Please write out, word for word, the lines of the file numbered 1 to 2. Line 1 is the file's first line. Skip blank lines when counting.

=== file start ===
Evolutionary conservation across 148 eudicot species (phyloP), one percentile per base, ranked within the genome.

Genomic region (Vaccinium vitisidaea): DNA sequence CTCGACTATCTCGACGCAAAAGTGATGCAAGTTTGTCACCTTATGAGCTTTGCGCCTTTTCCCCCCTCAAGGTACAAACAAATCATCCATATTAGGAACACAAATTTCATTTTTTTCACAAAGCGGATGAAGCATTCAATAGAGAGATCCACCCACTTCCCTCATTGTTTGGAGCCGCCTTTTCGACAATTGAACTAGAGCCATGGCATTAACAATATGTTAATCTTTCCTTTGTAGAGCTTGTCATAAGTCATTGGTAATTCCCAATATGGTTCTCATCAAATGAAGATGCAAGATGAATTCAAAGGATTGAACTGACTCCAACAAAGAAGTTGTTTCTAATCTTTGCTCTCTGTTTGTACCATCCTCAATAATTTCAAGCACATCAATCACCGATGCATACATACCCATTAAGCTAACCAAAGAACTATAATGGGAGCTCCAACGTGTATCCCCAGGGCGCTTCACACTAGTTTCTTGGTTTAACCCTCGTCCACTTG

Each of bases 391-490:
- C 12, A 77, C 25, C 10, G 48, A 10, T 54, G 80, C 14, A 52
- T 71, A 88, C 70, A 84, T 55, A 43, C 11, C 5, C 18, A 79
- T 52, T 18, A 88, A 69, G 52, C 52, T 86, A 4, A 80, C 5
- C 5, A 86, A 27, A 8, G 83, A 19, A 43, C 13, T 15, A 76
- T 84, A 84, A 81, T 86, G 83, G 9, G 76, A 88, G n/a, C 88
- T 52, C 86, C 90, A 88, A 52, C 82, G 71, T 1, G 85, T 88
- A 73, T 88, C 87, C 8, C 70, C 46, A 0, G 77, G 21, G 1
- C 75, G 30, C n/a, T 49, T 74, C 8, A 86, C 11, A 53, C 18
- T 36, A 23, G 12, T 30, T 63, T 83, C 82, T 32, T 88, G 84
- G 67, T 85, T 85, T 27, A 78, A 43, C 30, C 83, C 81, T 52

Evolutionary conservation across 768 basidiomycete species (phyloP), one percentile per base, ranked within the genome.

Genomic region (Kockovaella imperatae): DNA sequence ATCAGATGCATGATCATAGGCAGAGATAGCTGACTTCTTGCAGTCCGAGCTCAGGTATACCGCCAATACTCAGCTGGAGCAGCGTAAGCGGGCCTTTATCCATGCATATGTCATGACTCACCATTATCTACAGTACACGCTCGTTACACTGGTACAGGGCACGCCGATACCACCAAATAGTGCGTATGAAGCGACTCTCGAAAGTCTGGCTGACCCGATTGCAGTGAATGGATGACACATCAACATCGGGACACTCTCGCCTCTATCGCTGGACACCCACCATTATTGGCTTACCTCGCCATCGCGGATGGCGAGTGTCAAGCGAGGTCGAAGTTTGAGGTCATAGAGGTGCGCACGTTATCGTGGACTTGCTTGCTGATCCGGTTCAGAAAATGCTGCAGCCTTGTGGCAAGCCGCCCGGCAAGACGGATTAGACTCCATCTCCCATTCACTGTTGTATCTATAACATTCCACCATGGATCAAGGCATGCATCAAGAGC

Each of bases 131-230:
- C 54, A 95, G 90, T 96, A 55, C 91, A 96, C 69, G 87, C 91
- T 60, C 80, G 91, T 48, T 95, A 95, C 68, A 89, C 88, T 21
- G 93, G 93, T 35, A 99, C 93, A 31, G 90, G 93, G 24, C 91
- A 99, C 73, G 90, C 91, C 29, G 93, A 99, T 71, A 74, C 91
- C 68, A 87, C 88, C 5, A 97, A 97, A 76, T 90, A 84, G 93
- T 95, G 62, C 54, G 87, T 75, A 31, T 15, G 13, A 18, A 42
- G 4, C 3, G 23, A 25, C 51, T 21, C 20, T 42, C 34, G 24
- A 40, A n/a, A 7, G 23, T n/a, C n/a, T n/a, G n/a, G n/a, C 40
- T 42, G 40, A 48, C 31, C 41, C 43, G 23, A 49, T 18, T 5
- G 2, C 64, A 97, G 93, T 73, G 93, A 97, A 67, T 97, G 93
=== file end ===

Evolutionary conservation across 148 eudicot species (phyloP), one percentile per base, ranked within the genome.

Genomic region (Vaccinium vitisidaea): DNA sequence CTCGACTATCTCGACGCAAAAGTGATGCAAGTTTGTCACCTTATGAGCTTTGCGCCTTTTCCCCCCTCAAGGTACAAACAAATCATCCATATTAGGAACACAAATTTCATTTTTTTCACAAAGCGGATGAAGCATTCAATAGAGAGATCCACCCACTTCCCTCATTGTTTGGAGCCGCCTTTTCGACAATTGAACTAGAGCCATGGCATTAACAATATGTTAATCTTTCCTTTGTAGAGCTTGTCATAAGTCATTGGTAATTCCCAATATGGTTCTCATCAAATGAAGATGCAAGATGAATTCAAAGGATTGAACTGACTCCAACAAAGAAGTTGTTTCTAATCTTTGCTCTCTGTTTGTACCATCCTCAATAATTTCAAGCACATCAATCACCGATGCATACATACCCATTAAGCTAACCAAAGAACTATAATGGGAGCTCCAACGTGTATCCCCAGGGCGCTTCACACTAGTTTCTTGGTTTAACCCTCGTCCACTTG